Hotel option - pay now or pay later

Old May 21st, 2015, 08:29 AM
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Hotel option - pay now or pay later

I'm booking hotels for a trip to Amsterdam, Bruges and Brussels in late Aug/early Sept. For the first time, several booking sites are giving me the option of 1) paying them (the booking site, say Expedia or something similar) right then, in dollars, OR waiting until I get to the hotel and paying the hotel, in euros.

I don't know if this just means I'm betting on which way the exchange rate is going to go or something else. My husband says why not keep our money for 3 months longer, which makes sense. I am assuming that the price in dollars that the booking site has on my confirmation IS the price - that is, that the hotel will just bill me that price using whatever exchange rate my credit card is using.

How are other people dealing with this? I don't remember having this option when I was in Scotland last year or Spain the year before.

Thanks so much,
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Old May 21st, 2015, 08:52 AM
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Best read the fine print. Most sites say that the price in dollars is the conversion at the present exchange rate. The actual euro price is the same in three months. You always are paying in euros. So you are betting on the exchange rate.
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Old May 21st, 2015, 08:55 AM
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Use and pick hotels which allow you to make changes up to about 48 hours before you are due to stay there.
Some may take a small deposit but if you change within the time scale indicated then this money will be refunded.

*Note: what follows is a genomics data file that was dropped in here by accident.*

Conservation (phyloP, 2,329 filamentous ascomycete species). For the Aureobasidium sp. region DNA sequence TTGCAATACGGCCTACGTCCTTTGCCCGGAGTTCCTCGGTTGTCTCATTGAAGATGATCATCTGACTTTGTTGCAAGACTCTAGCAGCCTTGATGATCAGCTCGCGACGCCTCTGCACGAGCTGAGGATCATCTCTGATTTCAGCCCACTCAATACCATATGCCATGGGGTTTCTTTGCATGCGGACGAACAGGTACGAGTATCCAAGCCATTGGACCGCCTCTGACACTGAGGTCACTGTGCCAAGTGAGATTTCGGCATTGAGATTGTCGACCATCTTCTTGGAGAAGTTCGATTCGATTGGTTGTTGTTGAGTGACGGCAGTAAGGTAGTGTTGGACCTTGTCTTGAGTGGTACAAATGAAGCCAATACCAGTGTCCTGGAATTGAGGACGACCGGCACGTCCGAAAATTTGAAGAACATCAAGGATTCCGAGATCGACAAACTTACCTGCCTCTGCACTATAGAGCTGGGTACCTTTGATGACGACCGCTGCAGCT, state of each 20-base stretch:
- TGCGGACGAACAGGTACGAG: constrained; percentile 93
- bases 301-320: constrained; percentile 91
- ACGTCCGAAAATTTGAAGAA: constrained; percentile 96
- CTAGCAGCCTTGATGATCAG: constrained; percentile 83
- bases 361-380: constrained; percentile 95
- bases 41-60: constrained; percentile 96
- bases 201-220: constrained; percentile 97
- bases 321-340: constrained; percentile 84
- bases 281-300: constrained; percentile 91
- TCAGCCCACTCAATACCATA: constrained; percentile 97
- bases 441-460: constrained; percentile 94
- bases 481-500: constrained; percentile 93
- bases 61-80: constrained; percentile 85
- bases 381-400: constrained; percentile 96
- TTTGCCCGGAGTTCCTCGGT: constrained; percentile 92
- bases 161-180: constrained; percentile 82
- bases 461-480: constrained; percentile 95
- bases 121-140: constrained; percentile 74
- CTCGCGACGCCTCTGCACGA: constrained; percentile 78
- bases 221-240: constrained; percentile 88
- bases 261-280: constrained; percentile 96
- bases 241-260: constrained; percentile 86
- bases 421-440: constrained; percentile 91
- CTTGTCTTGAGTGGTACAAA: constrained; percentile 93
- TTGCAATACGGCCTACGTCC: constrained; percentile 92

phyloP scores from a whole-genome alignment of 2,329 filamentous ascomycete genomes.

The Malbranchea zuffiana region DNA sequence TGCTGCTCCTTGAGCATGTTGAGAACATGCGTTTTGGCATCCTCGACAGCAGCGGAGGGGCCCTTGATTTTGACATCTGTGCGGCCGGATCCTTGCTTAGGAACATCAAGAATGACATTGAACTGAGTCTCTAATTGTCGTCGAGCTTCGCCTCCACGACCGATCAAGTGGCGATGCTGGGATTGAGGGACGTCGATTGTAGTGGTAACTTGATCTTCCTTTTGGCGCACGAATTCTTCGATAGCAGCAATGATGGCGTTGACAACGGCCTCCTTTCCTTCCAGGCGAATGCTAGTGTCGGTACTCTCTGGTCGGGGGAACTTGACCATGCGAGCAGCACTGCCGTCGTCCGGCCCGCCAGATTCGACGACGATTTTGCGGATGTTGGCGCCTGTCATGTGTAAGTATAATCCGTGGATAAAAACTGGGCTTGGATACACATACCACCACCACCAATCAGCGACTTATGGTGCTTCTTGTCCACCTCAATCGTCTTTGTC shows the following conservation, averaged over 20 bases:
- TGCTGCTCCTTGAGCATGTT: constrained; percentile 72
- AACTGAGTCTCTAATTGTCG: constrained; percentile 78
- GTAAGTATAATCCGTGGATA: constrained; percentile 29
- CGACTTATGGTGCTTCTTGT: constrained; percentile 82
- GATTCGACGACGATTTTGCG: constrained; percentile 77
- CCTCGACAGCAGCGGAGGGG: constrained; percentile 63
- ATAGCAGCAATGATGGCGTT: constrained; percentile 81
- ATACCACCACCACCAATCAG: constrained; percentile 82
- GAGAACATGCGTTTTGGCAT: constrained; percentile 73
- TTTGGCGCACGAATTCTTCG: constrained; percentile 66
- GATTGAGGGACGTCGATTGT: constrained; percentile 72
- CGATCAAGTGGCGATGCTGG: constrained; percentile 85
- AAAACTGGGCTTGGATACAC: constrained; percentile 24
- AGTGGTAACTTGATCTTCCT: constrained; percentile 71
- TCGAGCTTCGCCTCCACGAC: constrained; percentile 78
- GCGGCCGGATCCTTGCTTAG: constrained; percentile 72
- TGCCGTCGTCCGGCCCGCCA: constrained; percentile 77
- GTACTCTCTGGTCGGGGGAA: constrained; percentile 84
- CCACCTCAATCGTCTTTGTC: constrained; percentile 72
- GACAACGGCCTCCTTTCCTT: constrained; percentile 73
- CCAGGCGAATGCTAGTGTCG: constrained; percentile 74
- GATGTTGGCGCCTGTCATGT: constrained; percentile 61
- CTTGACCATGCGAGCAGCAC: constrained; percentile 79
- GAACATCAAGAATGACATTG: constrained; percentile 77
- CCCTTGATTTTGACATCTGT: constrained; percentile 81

If you want you can also download an app to your phone and book as you go along, using the WIFI of the hotel you are in if you do not have a internet coverage plan.
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Old May 21st, 2015, 08:58 AM
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look closely - the pay now option is often/usually nonrefundable, the equivalent of an airline advance purchase fare
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Old May 21st, 2015, 08:59 AM
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You are dealing with risks. Reason for choosing one method over another depends on what is at stake for each individual. What would be dysfunctional is to copy what others are doing without understanding why they do it and if the reasons are relevant to you.

The hotel booking comes in roughly 4 different ways:

1. Prepay - not refundable
2. Postpay - not refundable
3. Prepay - refundable (up to a point)
4. Postpay - refundable (up to a point)

The prices go up "roughly" in this order. What you are buying is the risk protection.

Which is relevant to you? You have to ask this question your self with each type. Doing this for the currency reason is most likely like a lottery - no one knows which way the exchange moves.

If the downside is acceptable with the given choice, you can go with the cheapest solution.

How certain is your trip? Are there health, aging parent care, etc, that can force you to cancel your trip at the last minutes?

How certain are your flights? If you have a connection, is there likely chance to you will have to forfeit the first night cost that could have been avoided if you have chosen a hotel that you can cancel up to 6pm without having to have paid anything?

Also, if you are traveling with minimum number of financial instruments, such as only one credit card, then having paid ahead at least ensures you don't have to come up with a lot of money to pay for the lodging if your card is cloned, lost or stolen. Sure, you are "protected" from fraud, but it does not help you pay for the immediate expenses even if your credit card company express mail a new card to you home address.

If you have to travel with a credit card that charges you a lot of foreign transaction fees, paying ahead just might give you savings even if the exchange moves a few points.
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Old May 21st, 2015, 09:08 AM
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What I have booked is what greg calls option 4 - that is post paid, refundable (up to 2 days before). This won't help if I don't make it there in time (but it's a non-stop flight that arrives in the morning, so little risk), but will help if there's an issue with my mom. So I'm willing to pay more so I can cancel if needed.

But I don't know if I'll be paying more or less if I post pay. We have a credit card we use for travel with no transaction fees for foreign exchange. So I guess it IS a lottery, the only difference being whatever small amount of interest we get on that money between now and then.